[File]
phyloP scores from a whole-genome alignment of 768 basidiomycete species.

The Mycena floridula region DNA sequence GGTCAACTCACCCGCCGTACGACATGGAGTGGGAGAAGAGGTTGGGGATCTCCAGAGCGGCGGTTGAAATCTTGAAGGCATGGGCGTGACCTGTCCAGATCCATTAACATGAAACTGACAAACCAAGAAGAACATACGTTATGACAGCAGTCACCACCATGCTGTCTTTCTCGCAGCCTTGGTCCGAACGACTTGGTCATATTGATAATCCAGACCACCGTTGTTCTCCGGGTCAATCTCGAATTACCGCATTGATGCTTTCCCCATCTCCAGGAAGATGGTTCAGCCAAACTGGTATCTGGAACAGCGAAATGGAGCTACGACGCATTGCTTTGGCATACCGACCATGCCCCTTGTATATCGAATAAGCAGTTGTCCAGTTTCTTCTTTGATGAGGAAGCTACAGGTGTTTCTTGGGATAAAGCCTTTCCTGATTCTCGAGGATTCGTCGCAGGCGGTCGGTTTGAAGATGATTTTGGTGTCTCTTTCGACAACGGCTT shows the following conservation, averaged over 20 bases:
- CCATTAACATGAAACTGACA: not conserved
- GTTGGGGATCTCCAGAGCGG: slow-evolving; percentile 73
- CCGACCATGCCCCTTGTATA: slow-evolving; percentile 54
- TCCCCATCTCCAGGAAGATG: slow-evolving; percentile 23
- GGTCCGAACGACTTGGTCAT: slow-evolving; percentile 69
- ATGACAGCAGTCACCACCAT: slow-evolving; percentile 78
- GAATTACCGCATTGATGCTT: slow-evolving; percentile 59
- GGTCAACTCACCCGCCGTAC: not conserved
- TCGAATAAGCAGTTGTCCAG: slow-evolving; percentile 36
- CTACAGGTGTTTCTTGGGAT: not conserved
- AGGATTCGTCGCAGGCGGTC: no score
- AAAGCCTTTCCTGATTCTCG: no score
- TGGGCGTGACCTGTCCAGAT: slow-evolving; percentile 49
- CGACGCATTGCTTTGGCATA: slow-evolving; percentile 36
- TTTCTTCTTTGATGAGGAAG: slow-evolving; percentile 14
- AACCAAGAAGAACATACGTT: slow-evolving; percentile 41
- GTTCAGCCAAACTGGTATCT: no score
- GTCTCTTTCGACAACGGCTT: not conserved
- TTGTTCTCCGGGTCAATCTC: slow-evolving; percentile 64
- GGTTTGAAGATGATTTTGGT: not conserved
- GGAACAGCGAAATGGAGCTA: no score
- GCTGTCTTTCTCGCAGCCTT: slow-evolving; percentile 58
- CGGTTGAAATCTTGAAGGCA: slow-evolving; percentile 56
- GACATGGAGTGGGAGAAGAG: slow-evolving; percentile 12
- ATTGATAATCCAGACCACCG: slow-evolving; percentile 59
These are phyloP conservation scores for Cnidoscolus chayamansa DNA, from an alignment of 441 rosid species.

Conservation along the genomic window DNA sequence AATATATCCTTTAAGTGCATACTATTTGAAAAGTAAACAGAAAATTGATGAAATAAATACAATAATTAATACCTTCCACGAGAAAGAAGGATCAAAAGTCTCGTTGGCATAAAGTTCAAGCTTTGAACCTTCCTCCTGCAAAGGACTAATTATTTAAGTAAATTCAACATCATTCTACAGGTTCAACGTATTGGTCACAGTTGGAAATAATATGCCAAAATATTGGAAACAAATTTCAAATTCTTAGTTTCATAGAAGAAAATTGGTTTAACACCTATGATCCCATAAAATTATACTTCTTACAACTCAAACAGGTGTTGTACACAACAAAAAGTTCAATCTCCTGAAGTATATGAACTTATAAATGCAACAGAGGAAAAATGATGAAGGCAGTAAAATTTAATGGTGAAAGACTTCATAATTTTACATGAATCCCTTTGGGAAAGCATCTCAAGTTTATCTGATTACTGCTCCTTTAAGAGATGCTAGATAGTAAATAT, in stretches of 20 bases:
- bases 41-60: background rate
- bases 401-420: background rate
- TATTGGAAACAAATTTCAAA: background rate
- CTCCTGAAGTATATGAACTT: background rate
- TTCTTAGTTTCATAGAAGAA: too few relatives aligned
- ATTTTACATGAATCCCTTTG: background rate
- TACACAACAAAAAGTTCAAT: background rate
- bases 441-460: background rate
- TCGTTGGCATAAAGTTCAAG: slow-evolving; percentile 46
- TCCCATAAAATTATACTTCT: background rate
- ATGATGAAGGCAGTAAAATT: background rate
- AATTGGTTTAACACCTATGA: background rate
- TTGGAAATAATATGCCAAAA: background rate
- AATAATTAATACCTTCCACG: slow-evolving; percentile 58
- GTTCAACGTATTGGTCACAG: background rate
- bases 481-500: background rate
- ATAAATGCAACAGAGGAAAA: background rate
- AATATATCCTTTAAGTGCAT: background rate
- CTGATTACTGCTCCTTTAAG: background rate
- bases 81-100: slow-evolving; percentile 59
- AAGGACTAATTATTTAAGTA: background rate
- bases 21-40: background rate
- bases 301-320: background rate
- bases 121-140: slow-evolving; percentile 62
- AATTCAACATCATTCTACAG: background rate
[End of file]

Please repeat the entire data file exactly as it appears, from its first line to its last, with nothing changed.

phyloP scores from a whole-genome alignment of 768 basidiomycete species.

The Mycena floridula region DNA sequence GGTCAACTCACCCGCCGTACGACATGGAGTGGGAGAAGAGGTTGGGGATCTCCAGAGCGGCGGTTGAAATCTTGAAGGCATGGGCGTGACCTGTCCAGATCCATTAACATGAAACTGACAAACCAAGAAGAACATACGTTATGACAGCAGTCACCACCATGCTGTCTTTCTCGCAGCCTTGGTCCGAACGACTTGGTCATATTGATAATCCAGACCACCGTTGTTCTCCGGGTCAATCTCGAATTACCGCATTGATGCTTTCCCCATCTCCAGGAAGATGGTTCAGCCAAACTGGTATCTGGAACAGCGAAATGGAGCTACGACGCATTGCTTTGGCATACCGACCATGCCCCTTGTATATCGAATAAGCAGTTGTCCAGTTTCTTCTTTGATGAGGAAGCTACAGGTGTTTCTTGGGATAAAGCCTTTCCTGATTCTCGAGGATTCGTCGCAGGCGGTCGGTTTGAAGATGATTTTGGTGTCTCTTTCGACAACGGCTT shows the following conservation, averaged over 20 bases:
- CCATTAACATGAAACTGACA: not conserved
- GTTGGGGATCTCCAGAGCGG: slow-evolving; percentile 73
- CCGACCATGCCCCTTGTATA: slow-evolving; percentile 54
- TCCCCATCTCCAGGAAGATG: slow-evolving; percentile 23
- GGTCCGAACGACTTGGTCAT: slow-evolving; percentile 69
- ATGACAGCAGTCACCACCAT: slow-evolving; percentile 78
- GAATTACCGCATTGATGCTT: slow-evolving; percentile 59
- GGTCAACTCACCCGCCGTAC: not conserved
- TCGAATAAGCAGTTGTCCAG: slow-evolving; percentile 36
- CTACAGGTGTTTCTTGGGAT: not conserved
- AGGATTCGTCGCAGGCGGTC: no score
- AAAGCCTTTCCTGATTCTCG: no score
- TGGGCGTGACCTGTCCAGAT: slow-evolving; percentile 49
- CGACGCATTGCTTTGGCATA: slow-evolving; percentile 36
- TTTCTTCTTTGATGAGGAAG: slow-evolving; percentile 14
- AACCAAGAAGAACATACGTT: slow-evolving; percentile 41
- GTTCAGCCAAACTGGTATCT: no score
- GTCTCTTTCGACAACGGCTT: not conserved
- TTGTTCTCCGGGTCAATCTC: slow-evolving; percentile 64
- GGTTTGAAGATGATTTTGGT: not conserved
- GGAACAGCGAAATGGAGCTA: no score
- GCTGTCTTTCTCGCAGCCTT: slow-evolving; percentile 58
- CGGTTGAAATCTTGAAGGCA: slow-evolving; percentile 56
- GACATGGAGTGGGAGAAGAG: slow-evolving; percentile 12
- ATTGATAATCCAGACCACCG: slow-evolving; percentile 59
These are phyloP conservation scores for Cnidoscolus chayamansa DNA, from an alignment of 441 rosid species.

Conservation along the genomic window DNA sequence AATATATCCTTTAAGTGCATACTATTTGAAAAGTAAACAGAAAATTGATGAAATAAATACAATAATTAATACCTTCCACGAGAAAGAAGGATCAAAAGTCTCGTTGGCATAAAGTTCAAGCTTTGAACCTTCCTCCTGCAAAGGACTAATTATTTAAGTAAATTCAACATCATTCTACAGGTTCAACGTATTGGTCACAGTTGGAAATAATATGCCAAAATATTGGAAACAAATTTCAAATTCTTAGTTTCATAGAAGAAAATTGGTTTAACACCTATGATCCCATAAAATTATACTTCTTACAACTCAAACAGGTGTTGTACACAACAAAAAGTTCAATCTCCTGAAGTATATGAACTTATAAATGCAACAGAGGAAAAATGATGAAGGCAGTAAAATTTAATGGTGAAAGACTTCATAATTTTACATGAATCCCTTTGGGAAAGCATCTCAAGTTTATCTGATTACTGCTCCTTTAAGAGATGCTAGATAGTAAATAT, in stretches of 20 bases:
- bases 41-60: background rate
- bases 401-420: background rate
- TATTGGAAACAAATTTCAAA: background rate
- CTCCTGAAGTATATGAACTT: background rate
- TTCTTAGTTTCATAGAAGAA: too few relatives aligned
- ATTTTACATGAATCCCTTTG: background rate
- TACACAACAAAAAGTTCAAT: background rate
- bases 441-460: background rate
- TCGTTGGCATAAAGTTCAAG: slow-evolving; percentile 46
- TCCCATAAAATTATACTTCT: background rate
- ATGATGAAGGCAGTAAAATT: background rate
- AATTGGTTTAACACCTATGA: background rate
- TTGGAAATAATATGCCAAAA: background rate
- AATAATTAATACCTTCCACG: slow-evolving; percentile 58
- GTTCAACGTATTGGTCACAG: background rate
- bases 481-500: background rate
- ATAAATGCAACAGAGGAAAA: background rate
- AATATATCCTTTAAGTGCAT: background rate
- CTGATTACTGCTCCTTTAAG: background rate
- bases 81-100: slow-evolving; percentile 59
- AAGGACTAATTATTTAAGTA: background rate
- bases 21-40: background rate
- bases 301-320: background rate
- bases 121-140: slow-evolving; percentile 62
- AATTCAACATCATTCTACAG: background rate